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Thursday, March 22, 2012

An appointing authority may agree to limit its discretion with respect to selecting an individual for appointment to a position without offending public policy

An appointing authority may agree to limit its discretion with respect to selecting an individual for appointment to a position without offending public policy
Matter of Lucas (City of Buffalo), 2012 NY Slip Op 01886, Appellate Division, Fourth Department

An arbitrator ruled that the City of Buffalo had violated the collective bargaining agreement (CBA) by ignoring a binding past practice concerning who should be offered  “the right of first refusal for the acting-time position [sic] of Assistant Water Distribution Superintendent.*

Ultimately the parties were unable to implement the arbitration award and the arbitrator directed the City to pay one individual the sum of $54,282.71 and a second the sum of $1,094.99 based on its failure to provide the two employees “with the right of first refusal.”

Supreme Court confirmed both awards and denied the City’s counterclaims to vacate the awards.

The City appealed, contending that the awards require them to violate Civil Service Law §61(2) and §64(2) and are against public policy. The Appellate Division disagreed and sustained Supreme Court’s ruling.

The court explained that while §61(2) prohibits employees from serving “out-of-title” in nonemergency situations, the City’s submissions to the court establish that, at least during the relevant time period, it considered acting-time positions to be temporary appointments under §64(2), and such temporary appointments are made "without regard to existing eligible lists."

Further, said the court, §64(2) does not specify that there must be an emergency situation for an employee to be temporarily appointed to work for a period not exceeding three months in an acting-time position, citing CSL §61[2]. Nor, said the Appellate Division, was there any indication in the record that the employees who worked in acting-time positions during the time period involved in the grievance were improperly appointed to those positions in violation of the Civil Service Law.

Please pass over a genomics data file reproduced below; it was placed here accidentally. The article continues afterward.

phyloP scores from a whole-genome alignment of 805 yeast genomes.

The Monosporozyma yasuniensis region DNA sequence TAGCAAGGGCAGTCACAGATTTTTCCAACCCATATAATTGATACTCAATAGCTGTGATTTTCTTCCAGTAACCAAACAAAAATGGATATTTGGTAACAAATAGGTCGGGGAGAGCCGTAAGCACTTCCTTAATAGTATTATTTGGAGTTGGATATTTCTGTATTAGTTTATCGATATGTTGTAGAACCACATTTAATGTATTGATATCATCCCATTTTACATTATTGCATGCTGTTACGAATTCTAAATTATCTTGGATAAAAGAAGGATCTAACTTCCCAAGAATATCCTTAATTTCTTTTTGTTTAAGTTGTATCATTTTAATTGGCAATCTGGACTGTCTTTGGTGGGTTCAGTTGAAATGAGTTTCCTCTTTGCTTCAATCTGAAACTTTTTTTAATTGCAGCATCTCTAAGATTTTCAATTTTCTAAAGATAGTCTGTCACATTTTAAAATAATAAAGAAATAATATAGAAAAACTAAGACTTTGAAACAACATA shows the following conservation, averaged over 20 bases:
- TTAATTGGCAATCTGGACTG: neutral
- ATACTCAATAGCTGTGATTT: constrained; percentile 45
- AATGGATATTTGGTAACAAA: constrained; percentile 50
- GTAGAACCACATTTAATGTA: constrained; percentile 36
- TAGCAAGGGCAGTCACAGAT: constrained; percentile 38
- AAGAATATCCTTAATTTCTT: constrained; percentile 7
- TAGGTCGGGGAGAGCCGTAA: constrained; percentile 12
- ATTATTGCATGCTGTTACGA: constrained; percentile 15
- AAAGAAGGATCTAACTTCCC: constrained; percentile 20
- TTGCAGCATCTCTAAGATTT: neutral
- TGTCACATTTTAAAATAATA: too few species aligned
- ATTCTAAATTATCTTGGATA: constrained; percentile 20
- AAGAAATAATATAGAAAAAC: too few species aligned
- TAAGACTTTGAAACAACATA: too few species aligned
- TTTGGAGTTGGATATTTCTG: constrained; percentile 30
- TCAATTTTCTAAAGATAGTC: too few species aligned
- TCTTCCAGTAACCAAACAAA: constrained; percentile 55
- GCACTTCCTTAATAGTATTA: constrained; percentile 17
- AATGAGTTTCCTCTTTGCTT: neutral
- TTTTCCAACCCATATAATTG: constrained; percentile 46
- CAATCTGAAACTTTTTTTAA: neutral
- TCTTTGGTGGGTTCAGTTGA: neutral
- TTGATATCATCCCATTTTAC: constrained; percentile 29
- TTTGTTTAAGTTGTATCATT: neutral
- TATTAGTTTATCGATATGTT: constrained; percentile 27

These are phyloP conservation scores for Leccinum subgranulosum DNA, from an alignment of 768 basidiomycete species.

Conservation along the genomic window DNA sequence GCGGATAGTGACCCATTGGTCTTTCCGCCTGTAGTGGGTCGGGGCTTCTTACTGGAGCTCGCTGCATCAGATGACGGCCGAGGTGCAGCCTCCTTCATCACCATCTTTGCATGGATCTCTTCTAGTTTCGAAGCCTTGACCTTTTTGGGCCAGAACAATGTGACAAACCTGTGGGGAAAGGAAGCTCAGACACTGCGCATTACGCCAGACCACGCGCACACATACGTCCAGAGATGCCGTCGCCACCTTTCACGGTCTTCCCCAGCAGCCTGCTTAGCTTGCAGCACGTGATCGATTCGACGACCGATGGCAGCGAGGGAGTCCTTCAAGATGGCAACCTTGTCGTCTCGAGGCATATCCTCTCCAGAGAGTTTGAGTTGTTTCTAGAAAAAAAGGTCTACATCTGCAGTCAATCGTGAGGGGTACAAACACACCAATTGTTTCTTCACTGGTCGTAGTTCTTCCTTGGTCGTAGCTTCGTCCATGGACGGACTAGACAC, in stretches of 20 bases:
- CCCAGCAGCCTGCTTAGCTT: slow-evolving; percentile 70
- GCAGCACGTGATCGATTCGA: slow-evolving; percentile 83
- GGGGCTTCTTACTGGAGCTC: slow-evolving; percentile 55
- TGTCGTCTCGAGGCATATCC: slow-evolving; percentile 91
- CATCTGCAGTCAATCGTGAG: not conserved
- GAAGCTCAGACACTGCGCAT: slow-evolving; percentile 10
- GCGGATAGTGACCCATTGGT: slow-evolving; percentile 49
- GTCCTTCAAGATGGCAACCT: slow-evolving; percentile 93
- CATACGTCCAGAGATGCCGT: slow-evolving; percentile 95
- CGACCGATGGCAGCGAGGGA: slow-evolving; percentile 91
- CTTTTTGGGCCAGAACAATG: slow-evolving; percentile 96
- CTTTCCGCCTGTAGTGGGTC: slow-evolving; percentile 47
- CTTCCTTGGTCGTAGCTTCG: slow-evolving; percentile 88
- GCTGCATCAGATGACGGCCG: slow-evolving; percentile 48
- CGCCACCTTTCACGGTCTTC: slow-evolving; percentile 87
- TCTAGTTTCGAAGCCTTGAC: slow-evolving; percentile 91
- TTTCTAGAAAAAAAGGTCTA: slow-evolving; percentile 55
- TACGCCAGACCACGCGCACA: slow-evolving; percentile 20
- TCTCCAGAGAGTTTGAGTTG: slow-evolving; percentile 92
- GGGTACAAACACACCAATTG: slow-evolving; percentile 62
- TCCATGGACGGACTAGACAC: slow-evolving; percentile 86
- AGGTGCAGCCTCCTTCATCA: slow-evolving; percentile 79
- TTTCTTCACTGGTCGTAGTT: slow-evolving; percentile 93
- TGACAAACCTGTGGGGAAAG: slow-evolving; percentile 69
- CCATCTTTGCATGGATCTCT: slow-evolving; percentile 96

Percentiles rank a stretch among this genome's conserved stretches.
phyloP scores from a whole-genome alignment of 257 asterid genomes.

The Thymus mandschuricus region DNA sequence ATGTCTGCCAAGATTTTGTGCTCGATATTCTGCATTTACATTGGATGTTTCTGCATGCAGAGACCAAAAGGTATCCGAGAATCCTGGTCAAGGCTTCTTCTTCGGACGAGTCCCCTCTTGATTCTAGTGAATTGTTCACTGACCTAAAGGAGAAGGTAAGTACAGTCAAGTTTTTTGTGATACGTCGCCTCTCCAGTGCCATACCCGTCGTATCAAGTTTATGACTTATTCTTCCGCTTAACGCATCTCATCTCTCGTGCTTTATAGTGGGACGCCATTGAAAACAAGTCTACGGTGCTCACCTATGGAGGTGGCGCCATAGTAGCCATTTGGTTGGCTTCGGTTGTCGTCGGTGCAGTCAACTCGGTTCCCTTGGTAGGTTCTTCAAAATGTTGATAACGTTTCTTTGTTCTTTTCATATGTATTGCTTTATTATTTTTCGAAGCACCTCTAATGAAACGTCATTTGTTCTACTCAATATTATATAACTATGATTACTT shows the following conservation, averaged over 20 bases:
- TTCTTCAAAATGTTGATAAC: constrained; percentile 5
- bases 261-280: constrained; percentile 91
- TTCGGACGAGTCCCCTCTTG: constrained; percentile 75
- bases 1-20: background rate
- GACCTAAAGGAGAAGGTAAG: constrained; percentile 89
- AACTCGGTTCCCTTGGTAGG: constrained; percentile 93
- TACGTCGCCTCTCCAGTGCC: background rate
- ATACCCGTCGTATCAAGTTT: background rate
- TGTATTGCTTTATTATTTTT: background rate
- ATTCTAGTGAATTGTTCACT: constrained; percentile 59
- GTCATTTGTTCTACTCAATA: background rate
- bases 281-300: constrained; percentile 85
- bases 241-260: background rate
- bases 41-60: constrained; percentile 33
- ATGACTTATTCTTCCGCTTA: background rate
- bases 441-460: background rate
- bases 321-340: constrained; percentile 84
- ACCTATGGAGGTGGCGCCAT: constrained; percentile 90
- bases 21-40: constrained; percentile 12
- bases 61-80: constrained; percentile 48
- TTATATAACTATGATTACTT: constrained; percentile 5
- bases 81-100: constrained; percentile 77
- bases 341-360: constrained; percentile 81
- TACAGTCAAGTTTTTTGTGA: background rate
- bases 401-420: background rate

Although as noted §64(2) places a three-month time limit on temporary appointments that are completed without reference to an existing eligible list, the arbitration award did not require the City to grant the most senior caulker supervisor an acting-time position whenever an Assistant Water Distribution Superintendent is absent. The award “merely states that, if there is an acting-time position, then the right of first refusal must be given to the most senior caulker supervisor.”

The Appellate Division also rejected the City’s argument that “under the circumstances of this case, a limitation on their discretion regarding acting-time positions violates public policy.” Citing  Matter of Professional, Clerical, Tech. Empls. Assn. [Buffalo Bd. of Educ.], 90 NY2d 364, the court said that “A public employer is not prohibited by public policy considerations from agreeing to limit its discretion in the manner in which it appoints employees.”

In the Buffalo Board of Education case the parties’ collective bargaining agreement provided that appointments to vacant positions in the competitive class would be made in accordance with the “Rule of One,” sometimes referred to as the “Rule of the List,” whereby the highest person on the eligible list for appointment to a position in the competitive class willing to accept the appointment would be appointed to the vacancy notwithstanding the so-called “Rule of Three” set out in §61.1 of the Civil Service Law.

In contrast, the Rule of One applies with respect to selection of the individual for appointment from a preferred list [see CSL §81.2].

* The arbitration award did not define what constitutes an “acting-time position.”

The decisions is posted on the Internet at:
http://www.courts.state.ny.us/reporter/3dseries/2012/2012_01886.htm

Handbooks focusing on State and Municipal Public Personnel Law continue to be available for purchase via the links provided below:

The Discipline Book at http://thedisciplinebook.blogspot.com/

A Reasonable Penalty Under The Circumstances at http://nypplarchives.blogspot.com

The Disability Benefits E-book: at http://section207.blogspot.com/

Layoff, Preferred Lists at http://nylayoff.blogspot.com/

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